Selling cops a fighting shotgun today must be like selling vinyl record players in the age of the iPod. There is no doubt that the modern vinyl album can produce quality sound, but can you convince enough consumers of that fact to stay in business?
The current crop of young officers are “semi-auto” guys. Most young twenty-something rookies have never fired a double-action revolver and the old pump-action shotgun looks rather antiquated when compared to the sleek black M4 in the gun rack. Is the fighting shotgun a viable tool in the police arsenal or is it soon to go the way of the DA revolver?
When you consider the track record of the 12 gauge shotgun through the last two centuries it’s tough to argue about the lethal fight stopping capability. Rarely does the officer behind the shotgun lose the fight. If that’s the case, why has the shotgun become a tough sell and why do so many officers fail to grab these guns out the cruiser? Worse yet, why do some Chiefs and Sheriffs mandate the long gun be stored in the trunk out of immediate reach of the officer who might need it? I actually worked for one Police Chief that ordered us to store the shotguns at the station, ala Old West jailhouse. “If you need one drive back and get one.” Was the actual quote he gave me when I asked “Why?” This wasn’t thirty years ago, it was 1999.
In my humble opinion, the police shotgun, despite its stellar reputation, is still one of the most misunderstood fighting tools in the arsenal. A couple of potential reasons come to mind. First and foremost is the fact that to a non-gun person, and many new officers fall into that category, the hard kicking shotgun is a bit intimidating. Their first introduction to the shotgun is during the academy and they rarely practice with it after that. These folks simply don’t have the experience to appreciate the shotgun’s potential.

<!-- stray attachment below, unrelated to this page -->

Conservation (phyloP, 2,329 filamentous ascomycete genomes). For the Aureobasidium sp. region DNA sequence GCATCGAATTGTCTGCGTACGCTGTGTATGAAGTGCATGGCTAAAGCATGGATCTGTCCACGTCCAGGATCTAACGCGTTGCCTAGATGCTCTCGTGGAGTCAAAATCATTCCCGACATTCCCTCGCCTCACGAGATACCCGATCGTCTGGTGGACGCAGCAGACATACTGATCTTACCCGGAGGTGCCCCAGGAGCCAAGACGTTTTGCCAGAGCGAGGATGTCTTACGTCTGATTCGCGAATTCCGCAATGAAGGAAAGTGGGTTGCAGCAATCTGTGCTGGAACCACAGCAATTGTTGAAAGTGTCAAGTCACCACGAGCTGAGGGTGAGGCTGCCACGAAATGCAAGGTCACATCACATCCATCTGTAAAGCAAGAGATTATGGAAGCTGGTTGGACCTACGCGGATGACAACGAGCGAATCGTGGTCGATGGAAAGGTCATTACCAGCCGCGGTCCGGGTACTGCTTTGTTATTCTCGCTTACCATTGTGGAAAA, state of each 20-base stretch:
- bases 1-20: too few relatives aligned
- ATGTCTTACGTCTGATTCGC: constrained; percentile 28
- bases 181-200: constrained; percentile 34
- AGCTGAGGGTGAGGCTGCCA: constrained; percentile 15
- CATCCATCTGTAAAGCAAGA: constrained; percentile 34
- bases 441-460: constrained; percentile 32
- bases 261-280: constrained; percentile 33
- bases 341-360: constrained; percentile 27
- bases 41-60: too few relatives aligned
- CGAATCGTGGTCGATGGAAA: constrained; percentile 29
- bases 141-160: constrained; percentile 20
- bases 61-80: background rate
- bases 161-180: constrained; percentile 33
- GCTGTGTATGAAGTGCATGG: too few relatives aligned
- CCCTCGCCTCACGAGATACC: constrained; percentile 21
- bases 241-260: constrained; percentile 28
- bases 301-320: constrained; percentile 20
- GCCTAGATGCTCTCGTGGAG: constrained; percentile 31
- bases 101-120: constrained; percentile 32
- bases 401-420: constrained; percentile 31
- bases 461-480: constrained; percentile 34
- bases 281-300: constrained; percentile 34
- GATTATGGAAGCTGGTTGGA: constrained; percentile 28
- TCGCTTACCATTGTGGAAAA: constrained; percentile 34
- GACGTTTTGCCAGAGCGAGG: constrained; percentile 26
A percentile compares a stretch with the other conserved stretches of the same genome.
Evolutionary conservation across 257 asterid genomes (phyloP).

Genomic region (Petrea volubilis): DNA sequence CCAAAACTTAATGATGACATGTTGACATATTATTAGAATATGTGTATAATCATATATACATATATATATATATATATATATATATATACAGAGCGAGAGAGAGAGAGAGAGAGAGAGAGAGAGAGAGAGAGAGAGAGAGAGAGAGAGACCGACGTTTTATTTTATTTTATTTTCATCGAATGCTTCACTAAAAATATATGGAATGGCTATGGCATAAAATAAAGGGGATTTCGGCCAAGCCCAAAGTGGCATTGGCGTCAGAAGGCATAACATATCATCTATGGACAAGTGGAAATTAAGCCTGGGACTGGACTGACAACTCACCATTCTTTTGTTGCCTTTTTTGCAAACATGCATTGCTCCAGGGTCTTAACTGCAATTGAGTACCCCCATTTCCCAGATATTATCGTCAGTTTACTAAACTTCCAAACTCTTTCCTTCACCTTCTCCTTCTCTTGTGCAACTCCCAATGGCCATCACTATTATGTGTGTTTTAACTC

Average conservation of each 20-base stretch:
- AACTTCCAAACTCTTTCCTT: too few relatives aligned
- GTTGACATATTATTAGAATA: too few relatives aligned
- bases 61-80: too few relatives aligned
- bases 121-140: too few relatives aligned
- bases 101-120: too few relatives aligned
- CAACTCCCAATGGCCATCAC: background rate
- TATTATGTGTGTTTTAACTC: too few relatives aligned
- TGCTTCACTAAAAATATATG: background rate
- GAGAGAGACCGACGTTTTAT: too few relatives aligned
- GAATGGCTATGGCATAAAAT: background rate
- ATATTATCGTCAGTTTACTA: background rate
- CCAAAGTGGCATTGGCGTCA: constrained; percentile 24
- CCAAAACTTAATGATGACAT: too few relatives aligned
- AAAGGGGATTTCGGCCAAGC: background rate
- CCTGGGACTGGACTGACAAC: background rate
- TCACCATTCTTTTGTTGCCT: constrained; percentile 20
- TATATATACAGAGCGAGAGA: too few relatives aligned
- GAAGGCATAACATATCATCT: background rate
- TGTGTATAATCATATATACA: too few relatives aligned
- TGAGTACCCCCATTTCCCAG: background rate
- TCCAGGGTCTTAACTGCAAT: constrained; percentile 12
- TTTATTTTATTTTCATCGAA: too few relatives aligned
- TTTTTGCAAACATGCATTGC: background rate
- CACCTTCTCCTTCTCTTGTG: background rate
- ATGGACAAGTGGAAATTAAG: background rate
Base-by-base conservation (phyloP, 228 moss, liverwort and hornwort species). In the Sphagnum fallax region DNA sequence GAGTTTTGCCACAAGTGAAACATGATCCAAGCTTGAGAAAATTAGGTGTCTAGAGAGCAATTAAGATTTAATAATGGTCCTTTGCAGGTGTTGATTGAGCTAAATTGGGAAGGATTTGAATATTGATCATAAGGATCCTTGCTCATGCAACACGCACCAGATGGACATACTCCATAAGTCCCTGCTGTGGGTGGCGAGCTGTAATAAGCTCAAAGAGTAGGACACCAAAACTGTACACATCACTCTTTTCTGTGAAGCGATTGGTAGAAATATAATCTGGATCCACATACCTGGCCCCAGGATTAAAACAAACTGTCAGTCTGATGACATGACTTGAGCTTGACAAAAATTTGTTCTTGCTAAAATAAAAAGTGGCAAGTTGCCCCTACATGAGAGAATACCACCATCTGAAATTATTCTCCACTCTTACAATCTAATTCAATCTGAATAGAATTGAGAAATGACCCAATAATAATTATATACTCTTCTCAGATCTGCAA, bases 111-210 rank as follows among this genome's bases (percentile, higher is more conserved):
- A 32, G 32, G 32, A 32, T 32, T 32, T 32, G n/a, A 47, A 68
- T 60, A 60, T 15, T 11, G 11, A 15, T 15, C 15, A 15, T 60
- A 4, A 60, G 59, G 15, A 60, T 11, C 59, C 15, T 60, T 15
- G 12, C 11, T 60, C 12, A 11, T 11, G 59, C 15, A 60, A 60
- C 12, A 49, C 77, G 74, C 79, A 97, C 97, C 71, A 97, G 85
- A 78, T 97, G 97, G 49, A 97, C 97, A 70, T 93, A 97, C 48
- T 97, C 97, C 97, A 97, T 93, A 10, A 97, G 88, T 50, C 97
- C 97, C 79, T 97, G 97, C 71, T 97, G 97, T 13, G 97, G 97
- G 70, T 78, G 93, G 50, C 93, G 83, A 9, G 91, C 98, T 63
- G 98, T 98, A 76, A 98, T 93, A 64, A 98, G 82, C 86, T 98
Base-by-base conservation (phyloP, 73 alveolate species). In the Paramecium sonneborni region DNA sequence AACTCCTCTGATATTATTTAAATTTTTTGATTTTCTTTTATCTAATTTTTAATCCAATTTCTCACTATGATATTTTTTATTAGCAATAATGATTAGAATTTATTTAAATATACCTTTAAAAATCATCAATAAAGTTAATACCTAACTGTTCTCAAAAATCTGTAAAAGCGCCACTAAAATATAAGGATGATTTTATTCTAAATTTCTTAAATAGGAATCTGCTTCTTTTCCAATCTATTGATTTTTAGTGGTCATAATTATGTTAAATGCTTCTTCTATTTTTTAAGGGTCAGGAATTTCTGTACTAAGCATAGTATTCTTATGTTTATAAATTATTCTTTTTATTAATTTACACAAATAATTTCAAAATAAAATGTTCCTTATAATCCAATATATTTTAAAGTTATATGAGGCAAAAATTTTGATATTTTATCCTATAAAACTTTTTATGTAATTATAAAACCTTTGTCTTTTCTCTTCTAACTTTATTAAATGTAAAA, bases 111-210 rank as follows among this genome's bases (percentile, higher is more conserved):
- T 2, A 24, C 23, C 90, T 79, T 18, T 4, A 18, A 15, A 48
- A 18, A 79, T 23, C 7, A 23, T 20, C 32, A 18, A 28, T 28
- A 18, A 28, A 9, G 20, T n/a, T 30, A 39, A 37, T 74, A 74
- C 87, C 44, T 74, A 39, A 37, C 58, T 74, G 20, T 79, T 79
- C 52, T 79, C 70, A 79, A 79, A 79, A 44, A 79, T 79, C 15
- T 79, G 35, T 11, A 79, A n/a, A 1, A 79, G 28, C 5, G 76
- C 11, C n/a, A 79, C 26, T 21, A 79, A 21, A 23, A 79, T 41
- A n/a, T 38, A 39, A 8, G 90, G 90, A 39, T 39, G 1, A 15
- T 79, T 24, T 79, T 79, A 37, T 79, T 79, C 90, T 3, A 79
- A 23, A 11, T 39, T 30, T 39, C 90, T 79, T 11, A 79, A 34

I’m reminded of Officer James Niggemeyer who put down the killer of “Dimebag” Darrell Abbott of Pantera. Responding to a “shots fired” call Officer Niggemeyer grabbed his Remington 870 shotgun and entered the scene. The deranged killer, Nathan Gale, had already shot several people including Abbott and was attempting to continue his rampage. Niggemeyer, mindful of the innocents, moved to angle his shot. Shouldering the 870 he fired a single round of 00 buckshot into the head of Gale. It was reported that 8 of the 9 pellets impacted Gale’s face and he immediately ceased further hostility.
In the aftermath of the investigation one fact that came out was that James Niggemeyer was an outdoorsman and hunter and was infinitely familiar with the use of a shotgun in and out of work. I have to believe that this fact contributed to two critical factors; 1) he thought to actually grab the gun out to the patrol car, 2) he shouldered, aimed and triggered a single killing shot within seconds of entering the venue. Officer Niggemeyer justifiably received awards and accolades for his bravery and quick action. There is little doubt that lives were saved by one well-trained man and his shotgun.
Just recently I spent three days at Gunsite Academy outside of Prescott, Arizona focusing intently on the fighting shotgun. Weatherby firearms the prime sponsor of the event and we would use their PA-459 12 gauge shotgun the entire time. This, however, was no dog and pony show, it was an intensive training program.
Fighting through below-freezing temperatures and blowing snow my compatriots and I were put through numerous training exercises and finally put on the clock (shot timer) and our skills tested. During the long weekend of training I had ample time to consider the fighting shotgun and how to best employ it.